All posts in East

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Taking Titles and Stealing Views

Central Park Tower tops out to become the world's tallest residential building
The 1,550-foot-tall Central Park Tower is officially the tallest residential building in the world. After topping out earlier this week, the Adrian Smith + Gordon Gill Architecture-designed structure now stands nearly complete at 217 West 57th Street, higher than any of its neighbors on Manhattan's Billionaire’s Row.  It’s the second project on that strip of premiere Midtown Manhattan real estate from Extell Development Company, the minds behind Christian de Portzamparc’s One57. The latter project became the first supertall condominium on the street in 2016. Since the original unveiling of that design in 2005, over eight similar projects have popped up and are now either finished or under construction along or near West 57th Street. As the latest to top out, Central Park Tower has broken the height record set by Rafael Viñoly’s 432 Park Avenue, with 131 floors. Though largely residential and boasting 179 luxury condos, Central Park Tower—with its glass-clad facade and stainless-steel, pinstripe-like fins—will feature a seven-story Nordstrom flagship store at its base and three floors of amenities for apartment owners. Spanning a total of 50,000 square feet, these areas include an outdoor terrace with a pool, a wellness center with an indoor pool, and a ballroom and cigar bar on the 100th floor (without a pool, sorry).  At 300 feet above the street, the tower cantilevers slightly to the east and then nearly all the way up to the top floor, allowing views of Central Park from the north-facing apartments. Looking up from the park below, the building has the appearance of a series of extremely thin, elongated towers stacked closely to one another. That design move was intentional to maximize those (multi)million-dollar views. Together, the sections created a textured look that gleams during the daylight in different ways. Despite its fancy features, the supertall project might suffer a similar sales fate like the other towers on Billionaire's Row. It’s been widely reported that 40 percent of the seven buildings in the area are unsold simply because they are too expensive and the Midtown market isn't as favored as some Lower Manhattan or even Brooklyn developments. There's one sign, though, that this could be changing: 220 Central Park South by Robert A.M. Stern recently passed $1 billion in sales according to 6sqft, largely thanks to the close on its $238 million penthouse by hedge fund billionaire Ken Griffin. Until Central park Tower hits its expected sellout of over $4 billion, 220 Central Park South will remain the most expensive residential building in the United States.  In an interview with Justin Davidson published this week in New York Magazine, Gordon Gill said that, apart from being another competitive project on Billionaire's Row, Stern’s building posed another challenge for the architects from the beginning. It sits directly in front of Central Park Tower and boasts closer views of the sprawling landscape below.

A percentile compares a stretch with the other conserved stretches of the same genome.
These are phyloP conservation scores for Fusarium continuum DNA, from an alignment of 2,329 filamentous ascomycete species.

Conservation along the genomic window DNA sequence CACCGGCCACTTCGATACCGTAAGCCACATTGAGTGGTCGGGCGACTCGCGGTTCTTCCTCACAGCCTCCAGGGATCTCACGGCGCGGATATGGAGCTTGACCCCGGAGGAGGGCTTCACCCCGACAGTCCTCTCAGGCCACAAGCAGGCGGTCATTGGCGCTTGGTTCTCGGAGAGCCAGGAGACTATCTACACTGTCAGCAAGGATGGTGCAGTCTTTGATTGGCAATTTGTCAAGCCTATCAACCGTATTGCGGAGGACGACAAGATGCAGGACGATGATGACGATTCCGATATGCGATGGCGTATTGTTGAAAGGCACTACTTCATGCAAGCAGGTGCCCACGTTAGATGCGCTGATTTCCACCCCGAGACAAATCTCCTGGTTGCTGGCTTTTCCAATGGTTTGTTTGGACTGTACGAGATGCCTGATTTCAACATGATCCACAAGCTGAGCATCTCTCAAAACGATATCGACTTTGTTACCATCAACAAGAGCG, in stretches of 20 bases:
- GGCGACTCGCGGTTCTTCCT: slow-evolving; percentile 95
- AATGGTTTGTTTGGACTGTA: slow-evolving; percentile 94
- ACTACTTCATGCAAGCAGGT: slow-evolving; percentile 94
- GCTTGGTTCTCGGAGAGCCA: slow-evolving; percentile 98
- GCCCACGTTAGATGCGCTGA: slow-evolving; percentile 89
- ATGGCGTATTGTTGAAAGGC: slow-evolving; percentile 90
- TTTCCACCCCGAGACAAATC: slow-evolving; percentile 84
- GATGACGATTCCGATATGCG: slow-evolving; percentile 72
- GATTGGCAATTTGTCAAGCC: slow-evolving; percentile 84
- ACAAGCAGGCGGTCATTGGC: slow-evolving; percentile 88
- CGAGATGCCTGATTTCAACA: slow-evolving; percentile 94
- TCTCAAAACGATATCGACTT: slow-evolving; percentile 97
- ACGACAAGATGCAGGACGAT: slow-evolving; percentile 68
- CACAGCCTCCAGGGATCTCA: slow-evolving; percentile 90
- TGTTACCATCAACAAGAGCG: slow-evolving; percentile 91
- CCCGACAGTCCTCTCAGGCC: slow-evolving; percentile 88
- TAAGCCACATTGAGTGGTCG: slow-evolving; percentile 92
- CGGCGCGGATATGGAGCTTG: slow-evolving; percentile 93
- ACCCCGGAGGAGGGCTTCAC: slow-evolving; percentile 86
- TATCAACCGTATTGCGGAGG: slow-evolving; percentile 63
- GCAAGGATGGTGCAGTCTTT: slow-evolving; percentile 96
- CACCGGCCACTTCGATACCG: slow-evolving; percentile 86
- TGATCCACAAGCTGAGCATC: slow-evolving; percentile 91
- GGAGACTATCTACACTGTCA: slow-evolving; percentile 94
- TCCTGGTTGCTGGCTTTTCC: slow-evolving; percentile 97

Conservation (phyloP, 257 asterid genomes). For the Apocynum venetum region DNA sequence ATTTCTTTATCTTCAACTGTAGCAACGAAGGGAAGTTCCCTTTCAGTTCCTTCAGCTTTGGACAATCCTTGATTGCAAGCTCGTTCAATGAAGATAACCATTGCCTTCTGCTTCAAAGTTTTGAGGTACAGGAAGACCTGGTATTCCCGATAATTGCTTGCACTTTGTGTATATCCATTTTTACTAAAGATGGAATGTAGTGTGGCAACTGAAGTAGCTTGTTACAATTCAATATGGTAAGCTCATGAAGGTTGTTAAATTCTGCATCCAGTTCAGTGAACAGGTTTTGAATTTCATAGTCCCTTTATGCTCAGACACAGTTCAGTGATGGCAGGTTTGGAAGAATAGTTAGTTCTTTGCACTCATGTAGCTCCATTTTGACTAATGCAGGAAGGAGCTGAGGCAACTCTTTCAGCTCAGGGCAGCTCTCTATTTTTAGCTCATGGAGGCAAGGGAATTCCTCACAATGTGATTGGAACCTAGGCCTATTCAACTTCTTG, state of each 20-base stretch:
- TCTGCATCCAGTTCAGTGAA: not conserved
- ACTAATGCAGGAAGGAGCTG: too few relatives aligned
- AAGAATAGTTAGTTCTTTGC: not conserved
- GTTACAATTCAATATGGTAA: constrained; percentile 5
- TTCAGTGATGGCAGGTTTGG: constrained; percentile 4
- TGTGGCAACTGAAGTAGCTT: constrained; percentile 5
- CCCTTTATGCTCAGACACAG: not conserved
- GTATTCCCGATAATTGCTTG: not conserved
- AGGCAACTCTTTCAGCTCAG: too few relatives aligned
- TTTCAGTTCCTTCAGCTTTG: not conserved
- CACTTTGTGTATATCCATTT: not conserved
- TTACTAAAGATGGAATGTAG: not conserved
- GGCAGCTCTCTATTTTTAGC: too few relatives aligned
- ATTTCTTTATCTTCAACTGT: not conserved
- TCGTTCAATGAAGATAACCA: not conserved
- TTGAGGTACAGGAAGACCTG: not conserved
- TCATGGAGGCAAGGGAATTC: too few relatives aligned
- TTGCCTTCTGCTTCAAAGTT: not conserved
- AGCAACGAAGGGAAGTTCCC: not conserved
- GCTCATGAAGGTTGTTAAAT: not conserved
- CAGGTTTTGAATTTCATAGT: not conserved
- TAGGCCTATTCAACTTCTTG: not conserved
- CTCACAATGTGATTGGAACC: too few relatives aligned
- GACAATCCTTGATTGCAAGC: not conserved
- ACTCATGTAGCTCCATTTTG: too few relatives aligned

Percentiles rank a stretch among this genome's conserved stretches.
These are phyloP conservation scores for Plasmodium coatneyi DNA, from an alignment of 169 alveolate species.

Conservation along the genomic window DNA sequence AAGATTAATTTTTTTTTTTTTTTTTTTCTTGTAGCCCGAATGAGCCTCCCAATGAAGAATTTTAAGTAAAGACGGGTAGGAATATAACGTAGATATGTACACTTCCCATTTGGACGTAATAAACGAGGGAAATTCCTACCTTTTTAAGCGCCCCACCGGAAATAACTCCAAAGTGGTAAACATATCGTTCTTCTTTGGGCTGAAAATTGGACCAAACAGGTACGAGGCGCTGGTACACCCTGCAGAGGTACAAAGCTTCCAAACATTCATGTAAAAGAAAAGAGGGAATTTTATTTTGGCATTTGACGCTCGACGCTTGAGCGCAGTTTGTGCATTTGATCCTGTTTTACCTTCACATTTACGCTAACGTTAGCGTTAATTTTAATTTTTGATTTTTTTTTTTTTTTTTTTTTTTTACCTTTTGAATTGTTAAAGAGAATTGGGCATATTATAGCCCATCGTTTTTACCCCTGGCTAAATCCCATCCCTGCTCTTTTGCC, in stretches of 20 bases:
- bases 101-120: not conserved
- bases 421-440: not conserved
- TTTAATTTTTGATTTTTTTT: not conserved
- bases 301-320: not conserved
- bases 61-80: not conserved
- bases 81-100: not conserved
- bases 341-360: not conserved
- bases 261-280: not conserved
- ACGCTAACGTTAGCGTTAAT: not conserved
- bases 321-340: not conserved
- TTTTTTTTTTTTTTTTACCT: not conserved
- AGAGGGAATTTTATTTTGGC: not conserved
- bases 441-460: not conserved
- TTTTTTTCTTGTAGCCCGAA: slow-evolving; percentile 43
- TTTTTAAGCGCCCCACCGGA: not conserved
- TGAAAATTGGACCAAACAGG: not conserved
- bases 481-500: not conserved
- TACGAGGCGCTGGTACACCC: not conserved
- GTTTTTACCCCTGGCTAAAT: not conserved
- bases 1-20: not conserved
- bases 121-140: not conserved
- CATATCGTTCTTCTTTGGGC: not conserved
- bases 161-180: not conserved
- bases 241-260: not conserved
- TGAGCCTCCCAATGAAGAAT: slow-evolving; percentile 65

“It’s like being at the theater; if everyone’s in rows trying to see the stage, nobody can see anything at all,” said Gill. “The solution is to stagger the seats. When we moved the tower off-center to get better retail spaces, we discovered an opportunity to capture incredible direct and oblique views. That’s why the building is stepped and staggered in every direction — north, south, east, and west — walking all the way up to 1,550 feet. If you look at this building from a distance, it has a strong ethos and a sense of stability. On the other hand, there’s a lot of movement. The trick was managing all that activity without getting overly effusive.”